Career As A Horse Jockey- A Horse Lover Would Probably Love This!

Career As A Horse Jockey

Horses are beautiful animals. They are used for all sorts of things, but one of the most glamorous things a horse can do is race. Every year there are 1000s of races around the world and on the back of every horse is a jockey. A jockey?s job is to race a horse from the starting gate to the finish line as fast as possible. If you don?t know much about jockeys watch Jockeys on Animal Planet. It?s a good opportunity to see if this could be the career for you.

Most jockeys begin their career at a very young age riding horses and learning racing culture. At the age of 16, the prospective jockey can begin formally working with a trainer or enter an apprentice school. No education requirement to being a Jockey but you need a lot of training and dedication.

What does it take to be a horse jockey?

A good grasp of horse anatomy, breathing, grooming, shoeing, and maintaining equipment is essential too. Often jockeys get their start working at barns, stables, and racetracks as hot walkers or groomers. Many jockeys attend jockey school, but the best way to learn is by apprenticing with a respected, professional jockey. A proper apprenticeship will teach you the ropes and prepare you for schooling races that will help you learn the rules of racing, safety, and how the race world works. Schooling races are formal training sponsored by racetracks and are required for jockeys to earn a competitive racing license. After you earn a racing license, you can begin to enter races professionally and wear the bright colored outfits of the racehorse owner.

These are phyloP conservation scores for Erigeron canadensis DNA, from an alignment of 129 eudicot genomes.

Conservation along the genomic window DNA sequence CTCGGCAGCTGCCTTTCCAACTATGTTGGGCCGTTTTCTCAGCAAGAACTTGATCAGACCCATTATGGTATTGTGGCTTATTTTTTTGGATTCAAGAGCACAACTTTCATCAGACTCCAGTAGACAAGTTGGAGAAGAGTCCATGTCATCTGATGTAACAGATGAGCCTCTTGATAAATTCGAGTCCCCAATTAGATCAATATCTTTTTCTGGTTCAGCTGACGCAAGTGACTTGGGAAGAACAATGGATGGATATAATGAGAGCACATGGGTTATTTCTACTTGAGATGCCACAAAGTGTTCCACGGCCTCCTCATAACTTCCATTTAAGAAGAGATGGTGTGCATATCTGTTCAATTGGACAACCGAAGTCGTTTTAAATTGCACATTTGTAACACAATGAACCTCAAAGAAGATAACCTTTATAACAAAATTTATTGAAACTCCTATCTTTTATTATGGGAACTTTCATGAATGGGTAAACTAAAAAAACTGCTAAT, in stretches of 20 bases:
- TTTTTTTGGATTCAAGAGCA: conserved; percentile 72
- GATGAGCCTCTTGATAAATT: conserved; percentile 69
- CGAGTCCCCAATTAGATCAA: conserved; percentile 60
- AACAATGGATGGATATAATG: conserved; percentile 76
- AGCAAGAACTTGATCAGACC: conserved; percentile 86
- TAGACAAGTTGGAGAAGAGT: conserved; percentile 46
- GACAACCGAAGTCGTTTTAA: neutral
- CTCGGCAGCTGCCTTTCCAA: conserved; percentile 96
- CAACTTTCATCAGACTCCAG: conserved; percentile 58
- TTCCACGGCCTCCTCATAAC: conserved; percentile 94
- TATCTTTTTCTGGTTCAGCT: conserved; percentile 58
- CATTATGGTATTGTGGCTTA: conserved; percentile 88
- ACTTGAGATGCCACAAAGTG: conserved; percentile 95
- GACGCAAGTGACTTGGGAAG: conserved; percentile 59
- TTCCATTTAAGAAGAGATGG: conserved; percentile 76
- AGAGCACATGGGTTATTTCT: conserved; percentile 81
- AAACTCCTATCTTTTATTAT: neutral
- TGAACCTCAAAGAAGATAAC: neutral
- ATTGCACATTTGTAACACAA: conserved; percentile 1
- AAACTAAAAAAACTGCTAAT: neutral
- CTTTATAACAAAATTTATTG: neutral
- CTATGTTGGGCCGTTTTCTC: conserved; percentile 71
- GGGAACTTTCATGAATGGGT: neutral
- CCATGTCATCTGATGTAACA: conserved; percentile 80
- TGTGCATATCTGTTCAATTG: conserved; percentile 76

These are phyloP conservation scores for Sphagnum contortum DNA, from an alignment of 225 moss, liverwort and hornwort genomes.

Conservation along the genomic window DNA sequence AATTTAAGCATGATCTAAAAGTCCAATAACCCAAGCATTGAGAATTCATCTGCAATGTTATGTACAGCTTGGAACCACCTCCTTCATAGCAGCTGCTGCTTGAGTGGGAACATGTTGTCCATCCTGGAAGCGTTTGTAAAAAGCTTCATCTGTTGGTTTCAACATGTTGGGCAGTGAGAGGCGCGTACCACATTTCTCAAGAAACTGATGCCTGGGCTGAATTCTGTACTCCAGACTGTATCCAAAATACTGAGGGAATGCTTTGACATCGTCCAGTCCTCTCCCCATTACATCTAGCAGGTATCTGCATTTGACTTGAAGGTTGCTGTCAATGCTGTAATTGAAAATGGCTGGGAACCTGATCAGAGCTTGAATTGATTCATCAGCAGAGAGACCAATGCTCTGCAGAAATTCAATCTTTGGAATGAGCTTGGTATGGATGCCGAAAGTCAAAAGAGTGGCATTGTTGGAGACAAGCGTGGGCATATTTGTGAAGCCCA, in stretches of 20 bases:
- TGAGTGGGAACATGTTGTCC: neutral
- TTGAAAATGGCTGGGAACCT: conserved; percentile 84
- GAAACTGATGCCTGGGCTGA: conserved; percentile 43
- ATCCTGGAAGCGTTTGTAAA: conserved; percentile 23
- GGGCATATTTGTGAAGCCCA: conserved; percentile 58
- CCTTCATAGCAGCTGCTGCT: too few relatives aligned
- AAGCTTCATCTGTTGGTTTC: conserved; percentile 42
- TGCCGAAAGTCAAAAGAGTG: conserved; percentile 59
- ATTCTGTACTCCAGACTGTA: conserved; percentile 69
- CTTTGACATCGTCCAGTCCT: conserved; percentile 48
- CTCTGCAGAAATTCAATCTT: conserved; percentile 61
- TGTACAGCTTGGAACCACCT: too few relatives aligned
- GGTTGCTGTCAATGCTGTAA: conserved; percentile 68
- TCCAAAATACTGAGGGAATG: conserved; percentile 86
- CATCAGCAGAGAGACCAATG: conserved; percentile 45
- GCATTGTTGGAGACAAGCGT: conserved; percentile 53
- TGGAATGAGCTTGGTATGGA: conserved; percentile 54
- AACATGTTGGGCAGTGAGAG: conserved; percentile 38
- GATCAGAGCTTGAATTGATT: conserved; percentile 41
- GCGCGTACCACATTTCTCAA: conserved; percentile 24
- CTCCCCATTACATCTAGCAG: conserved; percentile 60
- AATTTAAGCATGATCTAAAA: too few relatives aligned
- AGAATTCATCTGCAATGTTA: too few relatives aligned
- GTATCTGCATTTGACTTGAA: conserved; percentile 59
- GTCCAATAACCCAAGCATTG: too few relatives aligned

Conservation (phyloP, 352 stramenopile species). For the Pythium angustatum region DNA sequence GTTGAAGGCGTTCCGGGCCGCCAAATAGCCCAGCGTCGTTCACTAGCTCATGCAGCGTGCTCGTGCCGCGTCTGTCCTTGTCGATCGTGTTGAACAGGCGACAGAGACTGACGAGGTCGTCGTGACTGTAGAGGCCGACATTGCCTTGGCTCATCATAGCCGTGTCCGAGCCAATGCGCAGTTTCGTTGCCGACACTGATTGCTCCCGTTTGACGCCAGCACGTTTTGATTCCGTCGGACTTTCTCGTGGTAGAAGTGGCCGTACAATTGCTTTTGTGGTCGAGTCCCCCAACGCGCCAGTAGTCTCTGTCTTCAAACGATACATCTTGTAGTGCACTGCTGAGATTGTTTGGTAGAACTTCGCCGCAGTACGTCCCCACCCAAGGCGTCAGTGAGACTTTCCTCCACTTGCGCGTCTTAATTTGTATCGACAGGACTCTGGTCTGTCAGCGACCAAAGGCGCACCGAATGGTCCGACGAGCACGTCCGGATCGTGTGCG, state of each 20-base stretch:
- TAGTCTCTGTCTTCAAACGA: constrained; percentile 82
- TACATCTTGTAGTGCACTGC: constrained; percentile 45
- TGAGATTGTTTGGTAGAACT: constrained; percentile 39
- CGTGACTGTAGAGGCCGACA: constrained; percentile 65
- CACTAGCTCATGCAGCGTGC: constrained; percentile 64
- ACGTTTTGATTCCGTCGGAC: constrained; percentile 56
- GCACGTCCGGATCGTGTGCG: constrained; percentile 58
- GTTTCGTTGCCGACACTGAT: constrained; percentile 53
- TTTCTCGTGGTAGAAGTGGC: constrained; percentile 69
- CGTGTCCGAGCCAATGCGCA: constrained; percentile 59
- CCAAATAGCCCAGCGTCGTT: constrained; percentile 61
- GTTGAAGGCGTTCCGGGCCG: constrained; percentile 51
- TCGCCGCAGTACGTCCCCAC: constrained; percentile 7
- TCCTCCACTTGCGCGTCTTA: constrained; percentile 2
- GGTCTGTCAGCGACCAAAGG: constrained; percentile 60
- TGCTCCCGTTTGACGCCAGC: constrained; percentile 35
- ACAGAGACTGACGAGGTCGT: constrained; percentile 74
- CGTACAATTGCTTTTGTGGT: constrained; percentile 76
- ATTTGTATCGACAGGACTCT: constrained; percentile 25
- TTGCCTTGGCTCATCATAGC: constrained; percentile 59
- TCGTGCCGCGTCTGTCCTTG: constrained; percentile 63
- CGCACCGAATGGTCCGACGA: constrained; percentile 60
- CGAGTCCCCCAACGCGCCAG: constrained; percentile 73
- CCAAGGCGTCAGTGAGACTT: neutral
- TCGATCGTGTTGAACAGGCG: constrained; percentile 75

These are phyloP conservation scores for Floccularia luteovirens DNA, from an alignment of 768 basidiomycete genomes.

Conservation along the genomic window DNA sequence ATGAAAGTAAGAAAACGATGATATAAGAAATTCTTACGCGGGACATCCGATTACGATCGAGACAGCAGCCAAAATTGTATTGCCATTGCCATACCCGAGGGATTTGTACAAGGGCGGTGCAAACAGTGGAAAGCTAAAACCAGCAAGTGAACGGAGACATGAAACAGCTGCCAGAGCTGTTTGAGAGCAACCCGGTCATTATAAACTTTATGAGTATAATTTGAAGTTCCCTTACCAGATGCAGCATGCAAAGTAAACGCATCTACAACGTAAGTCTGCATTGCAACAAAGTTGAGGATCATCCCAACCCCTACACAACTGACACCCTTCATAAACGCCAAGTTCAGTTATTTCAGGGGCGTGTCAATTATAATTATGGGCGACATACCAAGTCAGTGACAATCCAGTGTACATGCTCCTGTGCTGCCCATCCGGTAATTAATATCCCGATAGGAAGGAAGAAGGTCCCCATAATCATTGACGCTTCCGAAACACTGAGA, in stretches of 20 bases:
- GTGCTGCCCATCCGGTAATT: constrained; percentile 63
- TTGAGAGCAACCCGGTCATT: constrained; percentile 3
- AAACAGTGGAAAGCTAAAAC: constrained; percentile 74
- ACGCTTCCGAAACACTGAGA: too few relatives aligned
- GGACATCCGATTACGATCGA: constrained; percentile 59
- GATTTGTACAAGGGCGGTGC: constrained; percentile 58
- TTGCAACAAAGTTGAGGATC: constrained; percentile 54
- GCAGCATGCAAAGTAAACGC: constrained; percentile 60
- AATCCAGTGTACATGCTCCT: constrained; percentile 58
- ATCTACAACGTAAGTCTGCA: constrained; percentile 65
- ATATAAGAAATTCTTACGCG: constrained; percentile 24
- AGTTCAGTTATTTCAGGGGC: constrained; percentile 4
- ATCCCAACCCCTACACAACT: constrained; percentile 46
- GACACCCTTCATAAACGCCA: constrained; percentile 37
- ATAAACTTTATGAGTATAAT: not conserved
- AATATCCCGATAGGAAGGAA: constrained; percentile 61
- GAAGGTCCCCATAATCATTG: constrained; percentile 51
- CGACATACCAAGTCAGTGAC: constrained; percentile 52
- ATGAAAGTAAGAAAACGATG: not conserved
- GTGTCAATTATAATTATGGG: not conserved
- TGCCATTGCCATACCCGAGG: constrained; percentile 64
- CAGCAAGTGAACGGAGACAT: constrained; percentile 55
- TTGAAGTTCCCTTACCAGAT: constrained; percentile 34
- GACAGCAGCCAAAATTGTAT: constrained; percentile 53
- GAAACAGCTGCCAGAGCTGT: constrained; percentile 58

Eligibility

Jockeys need to watch races and horses constantly to learn skills that will benefit them on the racetrack. Before each race you enter, you plan a strategy to win based on the course, the conditions, and the competition. This is usually done in collaboration with racehorse owners and trainers. Jockeys have to meet weight requirements. To be a jockey you have to be small. Jockeys typically measure in around five feet and weigh about 100 pounds. You also need to be athletic and able to ride a horse well. In order to meet weight requirements, many jockeys suffer from eating disorders and starvation diets. If you make weight, you are eligible to race.

Skill sets and physical characteristics of horse jockeys

A high level of ability in riding and handling horses. fitness, strength and stamina , good eyesight and fast reaction speeds. the ability to cope with the risks and pressures of racing. Jockeys must be light to ride at the weights which are assigned to their mounts. There are horse carrying weight limits, that are set by racing authorities.

Day to day tasks

Your day-to-day duties may include:

  • planning racing strategies with the owner and trainer
  • riding every day to exercise your horse

Working environment

  • You could work at a race track or at a riding stable.
  • Your working environment may be physically demanding and you'll travel often.

Risk factors associated with horse jockey as a profession

Horse racing is a sport where jockeys may incur permanent, debilitating, and even life-threatening injuries. Chief among them include concussion, bone fractures, arthritis, trampling, and paralysis. Jockey insurance premiums remain among the highest of all professional sports

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